7. This illustration sums up the new generation of consumers really well. We are always on our phones, looking for coupons, tweeting about where we are, or talking to a friend about the cutest shirt we just found. Those items near the checkout are no longer that interesting because now we are paying more attention to our phones. But a lot of retailers have picked up on this trend, and have tried to get ahead by using technology instead of ignoring it. Just like this illustration depicts, businesses are now helping to speed up lines with iPad checkouts. Sephora has really taken advantage with this new technology. Their app allows customers to pre-pick their products and see if it is in stock in a certain store, or if there are any discounts or special promotions that run with the product. But in additional they also have a section where a consumer can look for coupons for specific stores or specific products. These types of apps make shopping at stores more fun, and as a consumer I feel like I’m always getting a deal.

  8. I definitely think this is a great way to incorporate technology, something that has become so big in our lives, with every day activities such as shopping. If my smart devices were constantly receiving coupons or perks to enhance my shopping experience, I would be more in love with shopping than I already am. It is kinda cool to think about what could come over the years because of technology. When I shop, I constantly have my phone in my hand and this is a way companies could market their products to our generation especially.

  9. Technology is the changing the game plan for everyone. Everyone has to keep up with technology or they will be left behind. Stores beginning to use smartphone apps and incorporating them into how you buy stuff is very useful and convenient. The other day I bought something at Dick’s Sporting Goods and they scanned a coupon right off of my iphone that they emailed to me. It is a great change.

  10. This is a key example of how much of an impact technology has. It is crazy that people are so unaware of their surroundings because of their smartphones. I think the iPad check out is such a smart and helpful idea. They have them at the apple store and it makes shopping so much more convenient. There are so many times that I want to purchase something, but then I see a long line and change my mind. With the iPads that is never an excuse and I think that it will increase sales tremendously.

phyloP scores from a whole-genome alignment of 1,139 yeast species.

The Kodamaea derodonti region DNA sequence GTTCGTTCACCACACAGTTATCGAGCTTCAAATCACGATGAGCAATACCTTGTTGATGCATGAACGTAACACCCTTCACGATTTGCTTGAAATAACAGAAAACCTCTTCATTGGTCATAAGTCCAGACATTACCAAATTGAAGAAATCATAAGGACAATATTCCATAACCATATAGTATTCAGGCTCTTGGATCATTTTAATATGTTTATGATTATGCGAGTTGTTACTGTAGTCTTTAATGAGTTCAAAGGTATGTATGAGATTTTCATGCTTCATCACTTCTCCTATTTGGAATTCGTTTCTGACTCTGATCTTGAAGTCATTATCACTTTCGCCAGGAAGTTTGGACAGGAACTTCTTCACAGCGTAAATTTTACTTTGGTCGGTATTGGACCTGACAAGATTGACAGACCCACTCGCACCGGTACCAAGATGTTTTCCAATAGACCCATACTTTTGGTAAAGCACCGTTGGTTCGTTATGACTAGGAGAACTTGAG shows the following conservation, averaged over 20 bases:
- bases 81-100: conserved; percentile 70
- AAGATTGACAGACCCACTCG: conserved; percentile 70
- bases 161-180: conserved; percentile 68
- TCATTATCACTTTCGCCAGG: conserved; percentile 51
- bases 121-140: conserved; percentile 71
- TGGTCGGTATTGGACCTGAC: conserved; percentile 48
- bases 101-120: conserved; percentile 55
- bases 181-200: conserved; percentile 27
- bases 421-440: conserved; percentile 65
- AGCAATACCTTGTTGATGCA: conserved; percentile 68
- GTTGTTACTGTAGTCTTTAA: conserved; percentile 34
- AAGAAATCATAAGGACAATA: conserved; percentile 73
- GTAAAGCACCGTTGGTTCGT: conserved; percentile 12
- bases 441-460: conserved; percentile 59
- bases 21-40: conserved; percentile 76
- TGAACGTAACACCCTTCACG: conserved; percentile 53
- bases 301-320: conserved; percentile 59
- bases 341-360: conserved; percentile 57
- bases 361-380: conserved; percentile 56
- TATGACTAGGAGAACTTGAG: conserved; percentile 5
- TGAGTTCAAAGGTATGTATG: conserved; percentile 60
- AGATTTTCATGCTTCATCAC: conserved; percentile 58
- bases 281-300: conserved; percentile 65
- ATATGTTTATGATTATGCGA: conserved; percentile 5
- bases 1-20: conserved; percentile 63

11. I think it is very smart of most brick and mortar stores to embrace the technological age and working with it instead of staying in their ways. Many shoppers now are comparing prices in store with what they find on their smartphone. Best Buy, if I remember correctly, has a price match system where if you find the same product for less online they will match it for most items they sell. Using apps such as foursquare also helps because it gets people to actually come to the store for their item, which in turn enables them to see other items they would like to buy. Also in the info graphic is the iPad checkout, which is mostly noticeable in the Apple store. I like this idea because it makes transactions happen much quicker and lets customers skip the line entirely which many of them dread. Technology is making brick and mortar stores much more accessible in my opinion.

Leave a Reply

This site uses Akismet to reduce spam. Learn how your comment data is processed.